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All Publications

  • The shared genetic architectures between lung cancer and multiple polygenic phenotypes in genome-wide association studies. Cancer epidemiology, biomarkers & prevention : a publication of the American Association for Cancer Research, cosponsored by the American Society of Preventive Oncology Byun, J., Han, Y., Ostrom, Q. T., Edelson, J., Walsh, K. M., Pettit, R. W., Bondy, M. L., Hung, R. J., McKay, J. D., Amos, C. I. 2021


    BACKGROUND: Prior genome-wide association studies have identified numerous lung cancer risk loci and reveal substantial etiologic heterogeneity across histological subtypes. Analyzing the shared genetic architecture underlying variation in complex traits can elucidate common genetic etiologies across phenotypes. Exploring pairwise genetic correlations between lung cancer and other polygenic traits can reveal the common genetic etiology of correlated phenotypes.METHODS: Using cross-trait linkage disequilibrium score regression, we estimated the pairwise genetic correlation and heritability between lung cancer and multiple traits using publicly available summary statistics. Identified genetic relationships were also examined after excluding genomic regions known to be associated with smoking behaviors, a major risk factor for lung cancer.RESULTS: We observed several traits showing moderate SNP-based heritability and significant genetic correlations with lung cancer. We observed highly significant correlations between the genetic architectures of lung cancer and emphysema/chronic bronchitis across all histological subtypes, as well as among lung cancer occurring among smokers. Our analyses revealed highly significant positive correlations between lung cancer and paternal history of lung cancer. We also observed a strong negative correlation with parental longevity. We observed consistent directions in genetic patterns after excluding genomic regions associated with smoking behaviors.CONCLUSIONS: This study identifies numerous phenotypic traits that share genomic architecture with lung carcinogenesis and are not fully accounted for by known smoking-associated genomic loci.IMPACT: These findings provide new insights into the etiology of lung cancer by identifying traits that are genetically correlated with increased risk of lung cancer.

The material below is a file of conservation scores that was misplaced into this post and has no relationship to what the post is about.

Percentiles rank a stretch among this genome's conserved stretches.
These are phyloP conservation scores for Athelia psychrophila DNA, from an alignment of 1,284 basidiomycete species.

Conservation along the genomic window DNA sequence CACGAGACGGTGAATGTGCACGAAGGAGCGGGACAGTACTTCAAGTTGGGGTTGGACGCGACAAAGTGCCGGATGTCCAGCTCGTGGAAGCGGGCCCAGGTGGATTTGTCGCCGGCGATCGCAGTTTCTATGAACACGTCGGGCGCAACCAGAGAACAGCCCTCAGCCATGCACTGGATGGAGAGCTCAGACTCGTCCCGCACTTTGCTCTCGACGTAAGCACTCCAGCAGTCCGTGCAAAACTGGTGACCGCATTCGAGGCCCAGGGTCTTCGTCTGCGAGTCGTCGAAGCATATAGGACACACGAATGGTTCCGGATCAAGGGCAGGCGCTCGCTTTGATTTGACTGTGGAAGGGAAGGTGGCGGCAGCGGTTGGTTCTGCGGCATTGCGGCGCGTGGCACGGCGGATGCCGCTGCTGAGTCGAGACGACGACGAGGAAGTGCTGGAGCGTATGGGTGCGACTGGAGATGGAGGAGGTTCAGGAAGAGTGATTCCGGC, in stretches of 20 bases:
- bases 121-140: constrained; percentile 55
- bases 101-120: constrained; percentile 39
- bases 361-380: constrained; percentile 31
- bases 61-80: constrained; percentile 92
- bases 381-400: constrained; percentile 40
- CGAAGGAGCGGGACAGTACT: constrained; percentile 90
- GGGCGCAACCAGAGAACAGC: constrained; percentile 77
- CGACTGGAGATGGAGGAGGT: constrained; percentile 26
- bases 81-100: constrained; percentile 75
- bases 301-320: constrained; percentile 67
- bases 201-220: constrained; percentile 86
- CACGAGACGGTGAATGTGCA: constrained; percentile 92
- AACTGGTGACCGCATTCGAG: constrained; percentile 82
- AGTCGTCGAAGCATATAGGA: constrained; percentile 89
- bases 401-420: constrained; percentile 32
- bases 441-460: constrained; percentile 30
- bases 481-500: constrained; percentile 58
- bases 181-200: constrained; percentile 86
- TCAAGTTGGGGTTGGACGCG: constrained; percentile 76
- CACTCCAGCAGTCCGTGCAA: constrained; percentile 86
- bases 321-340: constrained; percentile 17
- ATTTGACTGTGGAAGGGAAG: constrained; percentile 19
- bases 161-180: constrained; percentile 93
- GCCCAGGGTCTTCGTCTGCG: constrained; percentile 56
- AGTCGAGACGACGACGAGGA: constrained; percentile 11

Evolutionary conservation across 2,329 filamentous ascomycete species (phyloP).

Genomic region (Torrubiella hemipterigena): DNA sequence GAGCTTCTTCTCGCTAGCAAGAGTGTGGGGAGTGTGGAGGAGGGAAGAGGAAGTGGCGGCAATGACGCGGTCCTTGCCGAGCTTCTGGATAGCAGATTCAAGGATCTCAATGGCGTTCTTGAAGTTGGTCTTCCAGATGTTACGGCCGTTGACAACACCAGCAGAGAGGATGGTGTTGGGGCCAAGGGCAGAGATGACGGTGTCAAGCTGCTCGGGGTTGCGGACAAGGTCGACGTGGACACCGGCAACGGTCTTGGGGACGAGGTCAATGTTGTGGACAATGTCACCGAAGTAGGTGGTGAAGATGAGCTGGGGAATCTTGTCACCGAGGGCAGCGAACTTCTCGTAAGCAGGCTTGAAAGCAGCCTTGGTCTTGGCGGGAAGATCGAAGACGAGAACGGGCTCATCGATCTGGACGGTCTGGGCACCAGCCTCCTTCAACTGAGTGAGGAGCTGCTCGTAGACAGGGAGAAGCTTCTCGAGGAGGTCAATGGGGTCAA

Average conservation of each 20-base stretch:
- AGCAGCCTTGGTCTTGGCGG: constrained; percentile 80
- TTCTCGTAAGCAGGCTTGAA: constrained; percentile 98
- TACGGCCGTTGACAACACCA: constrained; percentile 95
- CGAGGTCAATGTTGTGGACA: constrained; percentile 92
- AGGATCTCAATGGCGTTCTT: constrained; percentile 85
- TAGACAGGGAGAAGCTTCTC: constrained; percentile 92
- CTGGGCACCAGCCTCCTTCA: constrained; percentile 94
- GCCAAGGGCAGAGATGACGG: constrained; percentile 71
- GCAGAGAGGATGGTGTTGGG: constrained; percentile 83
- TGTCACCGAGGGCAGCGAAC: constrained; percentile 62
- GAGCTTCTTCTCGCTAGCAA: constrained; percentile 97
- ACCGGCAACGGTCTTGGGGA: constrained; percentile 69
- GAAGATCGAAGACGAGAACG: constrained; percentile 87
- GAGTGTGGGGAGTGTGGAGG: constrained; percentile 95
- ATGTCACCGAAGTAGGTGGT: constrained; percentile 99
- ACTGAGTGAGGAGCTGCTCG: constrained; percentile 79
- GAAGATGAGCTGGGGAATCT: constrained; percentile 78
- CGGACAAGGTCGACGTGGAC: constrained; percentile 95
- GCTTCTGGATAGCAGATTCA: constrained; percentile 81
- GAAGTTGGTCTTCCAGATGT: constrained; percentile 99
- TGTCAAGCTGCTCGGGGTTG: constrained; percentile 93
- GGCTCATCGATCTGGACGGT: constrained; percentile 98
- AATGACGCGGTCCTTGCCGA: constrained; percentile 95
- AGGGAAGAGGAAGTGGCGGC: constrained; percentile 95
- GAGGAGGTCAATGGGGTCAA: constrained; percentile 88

View details for DOI 10.1158/1055-9965.EPI-20-1635

    View details for PubMedID 33771847

  • Partitioned glioma heritability shows subtype-specific enrichment in immune cells. Neuro-oncology Ostrom, Q. T., Edelson, J., Byun, J., Han, Y., Kinnersley, B., Melin, B., Houlston, R. S., Monje, M., Walsh, K. M., Amos, C. I., Bondy, M. L. 2021


    BACKGROUND: Epidemiological studies of adult glioma have identified genetic syndromes and 25 heritable risk loci that modify individual risk for glioma, as well increased risk in association with exposure to ionizing radiation and decreased risk in association with allergies. In this analysis we assess whether there is shared genome-wide genetic architecture between glioma and atopic/autoimmune diseases.METHODS: Using summary statistics from a glioma genome-wide association studies (GWAS) meta-analysis, we identified significant enrichment for risk variants associated with gene expression changes in immune cell populations. We also estimated genetic correlations between glioma and autoimmune, atopic, and hematologic traits using LDscore regression, which leverages genome-wide single nucleotide polymorphism (SNP) associations and patterns of linkage disequilibrium.RESULTS: Nominally significant negative correlations were observed for glioblastoma and primary biliary cirrhosis (rg=-0.26, p=0.0228), and for non-glioblastoma gliomas and celiac disease (rg=-0.32, p=0.0109). Our analyses implicate dendritic cells (GB pHM= 0.0306 and non-GB pHM=0.0186) in mediating both glioblastoma and non-glioblastoma genetic predisposition, with glioblastoma-specific associations identified in natural killer (NK) (pHM=0.0201) and stem cells (pHM=0.0265).CONCLUSIONS: This analysis identifies putative new associations between glioma and autoimmune conditions with genomic architecture that is inversely correlated with that of glioma and that T cells, NK cells, and myeloid cells are involved in mediating glioma predisposition. This provides further evidence that increased activation of the acquired immune system may modify individual susceptibility to glioma.

    View details for DOI 10.1093/neuonc/noab072

    View details for PubMedID 33743008

  • Genetic correlation analysis identifies glioma heritability enrichment in immune cell types and novel protective associations with auto-immune conditions Ostrom, Q. T., Edelson, J., Byun, J., Han, Y., Walsh, K., Amos, C., Bondy, M., GLIOGENE Consortium AMER ASSOC CANCER RESEARCH. 2020
  • Genetic correlation between lung cancer and environmental exposures Pettit, R., Byun, J., Han, Y., Edelson, J., Ostrom, Q., Walsh, K., Bondy, M., McKay, J., Amos, C., INTEGRAL Consortium AMER ASSOC CANCER RESEARCH. 2020

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